As plant-based, dairy-free diets continue to expand in popularity for health and ethical reasons, cheese often becomes the “last hurdle.”
Much of what passes for non-diary “cheese” lacks the quality and depth of authentic, cultured cheese. Yet for aspiring DIY plant-based cheesemakers, much of the knowledge of this new craft is scattered in isolated kitchens, and there’s no real reliable guidance to what works, what doesn’t, and why, when making real, cultured plant-based cheese.
Find this quick walnut cheeze recipe and more in the book, “The Art of Plant-based Cheesemaking: How to Craft Real, Cultured, Non-Dairy Cheese” by Karen McAthy.
This cheeze is not truly a ricotta, but does have a ricotta-type texture and is a great addition to pasta or zoodle dishes. It is a little outside of the core recipes I present here in that it is not as flexible in terms of multiple uses, but is a soft-style cheeze and meets raw food requirements.
This Vegan Walnut Cheeze doesn’t need to be cultured.
- 2 cups walnuts
- 1/2 cup coconut or almond milk,
- 1/8-1/4 cup lemon juice,
- 1 – 1.5 tsp salt
- 1/4 cup nutritional yeast
- Optional: fresh garlic or herbs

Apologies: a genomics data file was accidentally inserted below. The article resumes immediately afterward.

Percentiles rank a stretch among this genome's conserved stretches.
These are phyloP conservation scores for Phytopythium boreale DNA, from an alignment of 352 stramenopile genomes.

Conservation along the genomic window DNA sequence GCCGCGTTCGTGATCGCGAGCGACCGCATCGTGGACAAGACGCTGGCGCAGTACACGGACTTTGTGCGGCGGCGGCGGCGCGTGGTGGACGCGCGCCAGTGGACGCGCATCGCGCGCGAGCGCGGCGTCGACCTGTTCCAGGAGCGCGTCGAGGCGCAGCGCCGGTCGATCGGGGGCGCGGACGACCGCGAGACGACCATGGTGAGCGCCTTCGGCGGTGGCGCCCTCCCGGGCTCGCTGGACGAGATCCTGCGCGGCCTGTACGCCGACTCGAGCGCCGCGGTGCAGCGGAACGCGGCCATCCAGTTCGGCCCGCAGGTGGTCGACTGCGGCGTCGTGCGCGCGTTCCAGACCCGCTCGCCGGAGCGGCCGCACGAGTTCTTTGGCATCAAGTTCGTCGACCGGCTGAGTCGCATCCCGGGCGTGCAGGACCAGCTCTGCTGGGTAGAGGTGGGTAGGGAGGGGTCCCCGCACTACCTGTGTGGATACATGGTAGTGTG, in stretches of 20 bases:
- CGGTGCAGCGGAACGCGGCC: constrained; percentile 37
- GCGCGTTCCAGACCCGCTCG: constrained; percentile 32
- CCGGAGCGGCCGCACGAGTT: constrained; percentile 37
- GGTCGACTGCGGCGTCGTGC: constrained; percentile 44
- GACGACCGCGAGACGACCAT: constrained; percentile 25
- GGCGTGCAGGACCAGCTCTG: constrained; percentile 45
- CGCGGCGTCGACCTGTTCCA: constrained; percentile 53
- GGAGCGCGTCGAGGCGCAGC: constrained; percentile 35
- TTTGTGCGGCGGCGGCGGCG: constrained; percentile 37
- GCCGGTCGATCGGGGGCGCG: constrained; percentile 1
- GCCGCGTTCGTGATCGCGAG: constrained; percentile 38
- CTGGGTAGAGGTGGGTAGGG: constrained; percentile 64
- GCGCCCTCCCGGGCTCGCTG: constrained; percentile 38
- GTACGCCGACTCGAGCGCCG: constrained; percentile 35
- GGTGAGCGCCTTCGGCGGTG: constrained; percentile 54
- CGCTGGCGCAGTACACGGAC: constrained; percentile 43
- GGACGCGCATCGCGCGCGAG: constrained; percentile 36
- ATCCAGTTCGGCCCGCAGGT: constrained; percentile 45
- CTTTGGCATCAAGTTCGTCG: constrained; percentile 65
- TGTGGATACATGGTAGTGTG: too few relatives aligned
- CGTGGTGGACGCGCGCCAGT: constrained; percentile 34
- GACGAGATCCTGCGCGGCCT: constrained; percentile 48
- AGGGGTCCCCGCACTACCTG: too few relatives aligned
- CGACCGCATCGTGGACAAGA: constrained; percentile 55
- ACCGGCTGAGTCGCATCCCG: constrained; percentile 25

- High-speed Blender
- Tightly sealing container for storage.
- Soak the walnuts from 1 hour to overnight. Walnuts have quite a bit of tannin in their skins, giving them a slight bitterness. Soaking them longer helps to remove much of this bitter flavor.
- Drain the walnuts and place the almond (or coconut) milk, lemon juice, salt, and nutritional yeast in the blender, add the walnuts, and start blending on low speed.
- Increase the speed only moderately. You are not aiming to achieve a creamy texture, but rather a cottage cheese-style texture.
- Scrape the mixture out of the pitcher and into a cheesecloth or nut milk bag and allow to drain for 1–2 hours.
- Place the drained mixture in a sealed container. You can add garlic, parsley, or other herbs should you desire.
- Keeps refrigerated for up to 5 days, walnuts will sour.
Copyright – Excerpted from The Art of Plant-based Cheesemaking: How to Craft Real, Cultured, Non-dairy Cheese by Karen McAthy, New Society Publishers, March 2017.
More than 40 years ago, in 1976, James Lawrence pasted together the first edition of Harrowsmith magazine on his kitchen table in rural Ontario. Totally unique, it was the first Canadian magazine to focus on organic living, alternative energy sources, and a country lifestyle. Lawrence’s ode to back-to- the-land virtues quickly attracted legions of fans and soon became Canada’s bible for rural living.